Already a reality on console, who knows when PCs will see this with any regularity. And once you’re down to load times of a couple seconds, nobody gives a shit about higher theoretical speeds.
 
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PropellerEar

Gold Member
You're definitely not the only one who knows about computer hardware. I'm just able to look at this more objectively and with better nuance, at least on this topic, apparently.
The Office Lol GIF by NETFLIX

Imagine writing this kind of self grandising BS.
Then in same post write some thing this ignorant.
custom-designed hardware doesn't have an outright advantage over general-purpose hardware for all purposes.
 

01011001

Gold Member
Because directstorage and pcie5 are new tech and havent been implemented in games yet. At some point in near future PC gaming will have faster loadtimes than PS5.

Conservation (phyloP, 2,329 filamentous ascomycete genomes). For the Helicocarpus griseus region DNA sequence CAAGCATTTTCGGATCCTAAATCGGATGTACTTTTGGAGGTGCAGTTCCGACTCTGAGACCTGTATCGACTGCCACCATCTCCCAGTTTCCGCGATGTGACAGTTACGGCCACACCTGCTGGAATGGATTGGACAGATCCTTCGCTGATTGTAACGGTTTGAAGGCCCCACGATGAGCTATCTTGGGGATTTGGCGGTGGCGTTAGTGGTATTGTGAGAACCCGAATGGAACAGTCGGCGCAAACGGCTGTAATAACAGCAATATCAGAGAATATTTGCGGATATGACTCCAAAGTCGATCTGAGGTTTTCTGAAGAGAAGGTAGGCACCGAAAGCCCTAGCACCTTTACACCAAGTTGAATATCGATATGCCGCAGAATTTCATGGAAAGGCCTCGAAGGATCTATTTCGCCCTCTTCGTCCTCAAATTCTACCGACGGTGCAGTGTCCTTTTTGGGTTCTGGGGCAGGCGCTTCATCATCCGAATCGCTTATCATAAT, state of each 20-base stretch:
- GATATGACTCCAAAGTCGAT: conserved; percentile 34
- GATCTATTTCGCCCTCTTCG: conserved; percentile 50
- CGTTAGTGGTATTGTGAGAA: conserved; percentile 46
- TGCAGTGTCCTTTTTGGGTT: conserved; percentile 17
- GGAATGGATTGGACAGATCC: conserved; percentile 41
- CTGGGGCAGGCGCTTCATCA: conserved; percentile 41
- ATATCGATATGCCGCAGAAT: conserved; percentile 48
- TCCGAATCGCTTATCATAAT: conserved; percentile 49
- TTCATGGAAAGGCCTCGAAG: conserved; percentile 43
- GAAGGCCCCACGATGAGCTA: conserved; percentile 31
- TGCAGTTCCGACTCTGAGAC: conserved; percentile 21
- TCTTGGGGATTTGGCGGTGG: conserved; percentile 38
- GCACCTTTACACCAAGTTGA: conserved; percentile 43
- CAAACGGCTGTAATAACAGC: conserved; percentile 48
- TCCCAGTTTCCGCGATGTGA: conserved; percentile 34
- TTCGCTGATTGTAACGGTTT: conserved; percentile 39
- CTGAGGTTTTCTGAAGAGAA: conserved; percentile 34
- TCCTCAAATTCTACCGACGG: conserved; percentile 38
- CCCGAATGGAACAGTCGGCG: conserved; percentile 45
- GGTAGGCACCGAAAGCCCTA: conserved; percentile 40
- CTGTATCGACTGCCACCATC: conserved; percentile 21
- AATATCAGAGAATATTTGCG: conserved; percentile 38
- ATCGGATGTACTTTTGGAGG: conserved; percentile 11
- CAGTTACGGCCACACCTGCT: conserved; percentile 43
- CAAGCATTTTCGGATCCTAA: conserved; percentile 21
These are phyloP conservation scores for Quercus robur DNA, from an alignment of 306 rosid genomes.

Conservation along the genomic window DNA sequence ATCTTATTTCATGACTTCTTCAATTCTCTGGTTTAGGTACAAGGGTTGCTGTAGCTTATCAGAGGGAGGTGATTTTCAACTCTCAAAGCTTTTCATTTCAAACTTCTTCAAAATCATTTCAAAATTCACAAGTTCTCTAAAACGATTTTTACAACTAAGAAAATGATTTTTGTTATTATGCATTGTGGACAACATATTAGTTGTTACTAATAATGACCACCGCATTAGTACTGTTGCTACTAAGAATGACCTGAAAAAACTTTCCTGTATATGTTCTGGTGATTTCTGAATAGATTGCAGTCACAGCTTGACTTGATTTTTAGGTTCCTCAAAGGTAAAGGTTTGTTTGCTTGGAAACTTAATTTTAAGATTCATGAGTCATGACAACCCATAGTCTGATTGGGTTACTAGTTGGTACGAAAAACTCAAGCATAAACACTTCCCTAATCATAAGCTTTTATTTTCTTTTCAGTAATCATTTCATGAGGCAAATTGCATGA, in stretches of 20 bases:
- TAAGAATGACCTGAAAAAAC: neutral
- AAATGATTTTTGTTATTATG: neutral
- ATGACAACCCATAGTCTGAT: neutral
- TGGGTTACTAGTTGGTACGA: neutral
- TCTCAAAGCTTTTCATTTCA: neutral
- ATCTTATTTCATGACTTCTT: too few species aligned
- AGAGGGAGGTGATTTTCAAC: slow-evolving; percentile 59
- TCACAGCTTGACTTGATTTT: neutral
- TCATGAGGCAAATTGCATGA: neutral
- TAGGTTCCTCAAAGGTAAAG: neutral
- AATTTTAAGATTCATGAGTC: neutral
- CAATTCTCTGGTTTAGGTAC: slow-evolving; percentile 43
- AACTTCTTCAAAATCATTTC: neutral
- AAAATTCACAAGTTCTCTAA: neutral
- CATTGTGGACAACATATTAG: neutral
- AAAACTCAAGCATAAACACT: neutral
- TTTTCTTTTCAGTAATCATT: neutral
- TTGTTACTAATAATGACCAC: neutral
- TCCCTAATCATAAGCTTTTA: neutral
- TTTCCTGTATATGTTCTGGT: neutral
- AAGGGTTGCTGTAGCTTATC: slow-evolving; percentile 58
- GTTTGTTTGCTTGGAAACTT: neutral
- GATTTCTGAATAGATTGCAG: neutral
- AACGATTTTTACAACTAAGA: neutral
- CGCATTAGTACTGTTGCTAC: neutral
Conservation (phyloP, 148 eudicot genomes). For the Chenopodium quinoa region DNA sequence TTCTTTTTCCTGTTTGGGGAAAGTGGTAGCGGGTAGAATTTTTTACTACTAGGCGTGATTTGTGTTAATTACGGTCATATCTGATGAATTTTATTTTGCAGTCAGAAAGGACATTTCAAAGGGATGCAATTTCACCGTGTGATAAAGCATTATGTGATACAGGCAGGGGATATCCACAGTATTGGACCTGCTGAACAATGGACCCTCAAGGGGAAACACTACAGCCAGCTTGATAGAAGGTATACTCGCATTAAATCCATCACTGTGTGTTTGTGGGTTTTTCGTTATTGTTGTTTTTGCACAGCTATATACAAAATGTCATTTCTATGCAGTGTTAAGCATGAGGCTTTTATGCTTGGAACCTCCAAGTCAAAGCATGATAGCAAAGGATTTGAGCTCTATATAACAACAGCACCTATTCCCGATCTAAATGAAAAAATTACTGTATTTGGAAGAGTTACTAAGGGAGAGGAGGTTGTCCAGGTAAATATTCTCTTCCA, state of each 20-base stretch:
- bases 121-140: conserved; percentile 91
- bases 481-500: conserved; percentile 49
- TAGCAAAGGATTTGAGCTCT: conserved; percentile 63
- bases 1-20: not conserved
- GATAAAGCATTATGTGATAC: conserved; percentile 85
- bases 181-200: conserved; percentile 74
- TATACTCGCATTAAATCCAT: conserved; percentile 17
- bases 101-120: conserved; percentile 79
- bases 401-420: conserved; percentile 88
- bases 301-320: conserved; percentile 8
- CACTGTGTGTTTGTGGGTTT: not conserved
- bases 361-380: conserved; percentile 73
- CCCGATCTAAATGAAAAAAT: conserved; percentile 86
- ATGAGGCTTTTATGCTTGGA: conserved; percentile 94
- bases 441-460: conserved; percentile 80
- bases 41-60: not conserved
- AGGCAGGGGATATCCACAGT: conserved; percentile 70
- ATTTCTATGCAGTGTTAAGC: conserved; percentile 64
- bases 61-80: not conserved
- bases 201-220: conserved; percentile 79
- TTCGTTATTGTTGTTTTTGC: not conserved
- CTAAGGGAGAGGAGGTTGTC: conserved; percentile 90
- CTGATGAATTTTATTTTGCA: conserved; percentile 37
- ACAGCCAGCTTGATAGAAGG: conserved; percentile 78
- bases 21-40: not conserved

uhm, it already has faster loading in most games if you have a decent SSD and CPU
 
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HTK

Member
TEAMGROUP T-FORCE Debuts the Latest PCIe Gen5 SSD: Leaping Into a New Era of SSDs with Groundbreaking Technologies
TEAMGROUP is releasing its first PCIe Gen5 SSD under its gaming sub-brand T-FORCE as part of the CARDEA series. It is capable of maximum sequential read speeds of over 13,000MB/s and write speeds exceeding 12,000MB/s, and together with a maximum storage capacity of 4TB, it will be the highest performance PCIe Gen5 flagship SSD on the market when launched



Hot damn! I dont think the current gen consoles can benefit from these speeds. It is all for PC baby!
Is there a single PC exclusive game that utilizes the SSD in a way Ratchet and Clank: Rift Apart does?

Outside of the default loading speed improvements...
 

theclaw135

Member
Is there a single PC exclusive game that utilizes the SSD in a way Ratchet and Clank: Rift Apart does?